When we think of the Buddha’s first truth, the truth of dukkha, it’s easy to understand physical pain as an example. But day to day, by a wide margin, the largest proportion of dukkha is produced by our thinking.
Consider the innocence of a young child at an adult party, who asks the group of adults what they would do in this situation: “Imagine you are surrounded by hungry tigers with a cliff behind you. What would you do?” Each adult comes up with a different creative solution, but the boy just shakes his head. So they turn to him and ask, “What would you do?” The boy smiles and says, “I’d simply stop imagining.” (from Chapter 6 of Shift into Freedom by Loch Kelly)
This story points to the primary way in which we cause difficulty for ourselves and others. Consider these possible imaginings:
- We think we can be the perfect friend/hostess/relative and hold ourselves to an impossible ideal, guaranteeing failure.
- We think we cannot stand to be in the same room with a particular person – maybe not even in the same universe.
- We imagine that others are judging our every action and thought.
- We imagine that a particular action or inaction will result in apocalyptic disaster (any exaggerated consequence can fit here).
- We think that if we don’t get on to Dean’s list or the [whatever] team or any other “in crowd”, we will simply die.
- We think that if we disappoint someone, it will mark us forever as bad.
- We decide to take responsibility for outcomes that are beyond our control. The scope of what is “our fault” widens.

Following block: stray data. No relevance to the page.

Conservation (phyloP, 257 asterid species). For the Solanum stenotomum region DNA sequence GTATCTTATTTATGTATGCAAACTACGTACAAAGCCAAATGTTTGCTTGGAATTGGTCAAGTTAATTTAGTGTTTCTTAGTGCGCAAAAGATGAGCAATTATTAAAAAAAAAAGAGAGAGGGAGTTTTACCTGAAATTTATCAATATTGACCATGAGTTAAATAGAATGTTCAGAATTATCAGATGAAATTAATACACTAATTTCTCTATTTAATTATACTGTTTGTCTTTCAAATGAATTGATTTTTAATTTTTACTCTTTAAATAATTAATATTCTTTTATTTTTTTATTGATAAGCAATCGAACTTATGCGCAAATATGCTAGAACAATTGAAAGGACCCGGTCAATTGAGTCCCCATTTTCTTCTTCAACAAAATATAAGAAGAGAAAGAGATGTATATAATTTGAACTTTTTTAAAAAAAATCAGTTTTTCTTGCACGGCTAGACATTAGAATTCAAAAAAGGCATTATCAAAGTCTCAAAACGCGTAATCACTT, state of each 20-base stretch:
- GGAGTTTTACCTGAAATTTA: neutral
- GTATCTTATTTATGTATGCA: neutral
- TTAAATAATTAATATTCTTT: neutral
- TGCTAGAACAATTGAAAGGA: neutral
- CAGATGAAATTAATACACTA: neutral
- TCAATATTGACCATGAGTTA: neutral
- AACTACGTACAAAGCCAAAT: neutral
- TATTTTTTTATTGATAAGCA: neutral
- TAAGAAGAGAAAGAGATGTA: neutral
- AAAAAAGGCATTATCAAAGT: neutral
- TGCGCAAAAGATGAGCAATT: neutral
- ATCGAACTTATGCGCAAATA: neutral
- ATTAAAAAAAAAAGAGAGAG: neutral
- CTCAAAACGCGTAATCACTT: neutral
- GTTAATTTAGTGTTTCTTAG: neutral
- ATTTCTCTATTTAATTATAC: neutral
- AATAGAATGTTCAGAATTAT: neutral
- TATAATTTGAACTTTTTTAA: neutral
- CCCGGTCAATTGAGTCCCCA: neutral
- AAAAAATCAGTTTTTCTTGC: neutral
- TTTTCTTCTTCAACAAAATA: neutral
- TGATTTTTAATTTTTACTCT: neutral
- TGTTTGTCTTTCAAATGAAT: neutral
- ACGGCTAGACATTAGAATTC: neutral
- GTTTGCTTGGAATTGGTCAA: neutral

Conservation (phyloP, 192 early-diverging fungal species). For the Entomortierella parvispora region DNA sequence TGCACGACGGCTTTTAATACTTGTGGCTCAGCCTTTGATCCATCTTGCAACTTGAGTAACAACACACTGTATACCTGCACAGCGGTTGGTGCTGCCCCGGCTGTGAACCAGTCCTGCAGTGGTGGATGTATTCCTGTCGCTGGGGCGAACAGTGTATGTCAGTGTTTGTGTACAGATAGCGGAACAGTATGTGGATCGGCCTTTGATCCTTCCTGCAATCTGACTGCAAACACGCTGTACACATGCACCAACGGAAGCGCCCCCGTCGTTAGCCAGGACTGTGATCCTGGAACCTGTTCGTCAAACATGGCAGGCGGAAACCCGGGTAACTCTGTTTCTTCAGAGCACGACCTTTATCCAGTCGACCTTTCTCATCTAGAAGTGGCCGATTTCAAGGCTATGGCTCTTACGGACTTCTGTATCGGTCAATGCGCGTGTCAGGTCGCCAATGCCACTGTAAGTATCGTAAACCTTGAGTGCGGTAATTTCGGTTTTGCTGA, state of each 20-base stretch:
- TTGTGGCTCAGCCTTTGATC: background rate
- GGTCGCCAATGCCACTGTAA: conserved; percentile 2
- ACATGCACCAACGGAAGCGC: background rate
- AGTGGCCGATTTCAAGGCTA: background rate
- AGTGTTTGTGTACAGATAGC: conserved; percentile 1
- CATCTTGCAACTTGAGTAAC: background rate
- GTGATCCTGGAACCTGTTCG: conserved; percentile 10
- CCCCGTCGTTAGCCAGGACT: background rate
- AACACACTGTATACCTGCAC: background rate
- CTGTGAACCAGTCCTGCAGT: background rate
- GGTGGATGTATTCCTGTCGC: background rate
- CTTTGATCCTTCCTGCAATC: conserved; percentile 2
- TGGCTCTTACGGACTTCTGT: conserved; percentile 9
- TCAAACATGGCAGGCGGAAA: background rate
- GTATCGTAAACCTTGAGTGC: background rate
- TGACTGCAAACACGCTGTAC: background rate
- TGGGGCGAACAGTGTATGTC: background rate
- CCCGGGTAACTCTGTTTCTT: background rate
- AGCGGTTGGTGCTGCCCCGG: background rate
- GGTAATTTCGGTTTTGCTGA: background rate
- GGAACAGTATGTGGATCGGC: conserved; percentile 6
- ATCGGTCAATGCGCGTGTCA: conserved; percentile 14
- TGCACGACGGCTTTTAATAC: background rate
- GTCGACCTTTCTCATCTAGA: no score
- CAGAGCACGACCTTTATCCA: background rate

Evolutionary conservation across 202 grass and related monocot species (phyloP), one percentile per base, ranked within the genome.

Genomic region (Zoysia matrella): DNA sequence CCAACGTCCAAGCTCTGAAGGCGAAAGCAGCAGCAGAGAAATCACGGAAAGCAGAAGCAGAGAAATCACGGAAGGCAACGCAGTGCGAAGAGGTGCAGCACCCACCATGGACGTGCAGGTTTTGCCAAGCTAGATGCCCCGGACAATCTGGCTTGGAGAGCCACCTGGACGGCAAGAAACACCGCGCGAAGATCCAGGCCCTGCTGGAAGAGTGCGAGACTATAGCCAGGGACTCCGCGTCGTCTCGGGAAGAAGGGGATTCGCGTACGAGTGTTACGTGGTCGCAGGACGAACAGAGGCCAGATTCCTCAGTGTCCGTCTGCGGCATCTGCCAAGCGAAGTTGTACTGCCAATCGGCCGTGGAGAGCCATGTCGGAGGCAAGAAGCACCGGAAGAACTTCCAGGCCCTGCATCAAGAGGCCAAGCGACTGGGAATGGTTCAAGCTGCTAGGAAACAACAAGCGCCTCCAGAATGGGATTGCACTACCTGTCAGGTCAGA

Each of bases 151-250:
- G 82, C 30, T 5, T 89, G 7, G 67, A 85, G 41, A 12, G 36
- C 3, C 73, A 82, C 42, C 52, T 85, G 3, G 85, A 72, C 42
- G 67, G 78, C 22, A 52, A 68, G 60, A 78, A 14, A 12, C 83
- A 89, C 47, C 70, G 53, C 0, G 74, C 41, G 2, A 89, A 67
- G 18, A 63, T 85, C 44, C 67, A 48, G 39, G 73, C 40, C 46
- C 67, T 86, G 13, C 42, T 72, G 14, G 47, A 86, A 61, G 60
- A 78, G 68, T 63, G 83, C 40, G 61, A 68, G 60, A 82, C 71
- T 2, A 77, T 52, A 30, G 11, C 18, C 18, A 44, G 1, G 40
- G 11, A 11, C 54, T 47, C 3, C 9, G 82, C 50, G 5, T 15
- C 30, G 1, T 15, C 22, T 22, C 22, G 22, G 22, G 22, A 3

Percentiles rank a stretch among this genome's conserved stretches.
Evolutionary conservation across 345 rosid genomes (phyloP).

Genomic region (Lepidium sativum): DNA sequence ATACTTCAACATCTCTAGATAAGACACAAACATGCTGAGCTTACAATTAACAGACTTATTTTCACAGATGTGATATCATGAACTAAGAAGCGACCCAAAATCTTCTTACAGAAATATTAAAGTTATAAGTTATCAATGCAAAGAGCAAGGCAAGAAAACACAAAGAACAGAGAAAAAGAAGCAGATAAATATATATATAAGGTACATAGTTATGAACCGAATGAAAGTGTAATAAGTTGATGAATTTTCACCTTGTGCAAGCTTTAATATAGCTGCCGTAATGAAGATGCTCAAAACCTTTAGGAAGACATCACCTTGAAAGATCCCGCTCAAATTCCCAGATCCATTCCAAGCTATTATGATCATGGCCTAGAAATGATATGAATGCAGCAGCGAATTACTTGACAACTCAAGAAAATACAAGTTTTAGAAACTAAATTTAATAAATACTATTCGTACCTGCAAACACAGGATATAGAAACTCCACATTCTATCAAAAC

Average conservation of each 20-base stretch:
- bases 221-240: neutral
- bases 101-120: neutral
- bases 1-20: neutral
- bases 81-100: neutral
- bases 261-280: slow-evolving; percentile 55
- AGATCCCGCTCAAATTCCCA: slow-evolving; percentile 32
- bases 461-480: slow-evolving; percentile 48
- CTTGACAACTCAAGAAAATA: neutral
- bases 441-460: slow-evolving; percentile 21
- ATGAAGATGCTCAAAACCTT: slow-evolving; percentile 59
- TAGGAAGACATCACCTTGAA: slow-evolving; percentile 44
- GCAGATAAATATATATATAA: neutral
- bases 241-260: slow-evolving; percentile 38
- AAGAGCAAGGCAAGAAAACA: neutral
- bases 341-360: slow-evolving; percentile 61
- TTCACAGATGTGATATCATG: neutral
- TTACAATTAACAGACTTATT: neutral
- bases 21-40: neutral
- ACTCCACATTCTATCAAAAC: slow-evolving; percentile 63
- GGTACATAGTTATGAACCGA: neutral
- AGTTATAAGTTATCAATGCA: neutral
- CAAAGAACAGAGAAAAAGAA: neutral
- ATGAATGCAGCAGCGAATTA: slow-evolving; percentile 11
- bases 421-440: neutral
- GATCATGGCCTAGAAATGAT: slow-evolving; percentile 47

- We think that others are wise and accomplished and that we are faking it and will soon be exposed as a fraud.
Each of us can conjure up imaginings that we live with and suffer from.
While sometimes these thought habits are difficult to perceive, they all have one thing in common: we cling to them. We have an idea and (sometimes unconsciously) make it an organising principle for our plans and actions, which then leads to frustration. If we can, for a moment, drop everything else and remind ourselves to take refuge in the Buddha, Dhamma, and Sangha, our attention can turn inward in a different way. Rather than measuring ourselves, we can widen the scope of awareness and ask “what do I know to be true?” and “what don’t I know?” What is the source of our dissatisfaction? It is always some form of clinging, usually to an idea or thought of how things (our how we ourselves) should be. When we see this process clearly in our direct experience, we have the power to release our clinging and entirely eliminate this particular form of suffering. Poof!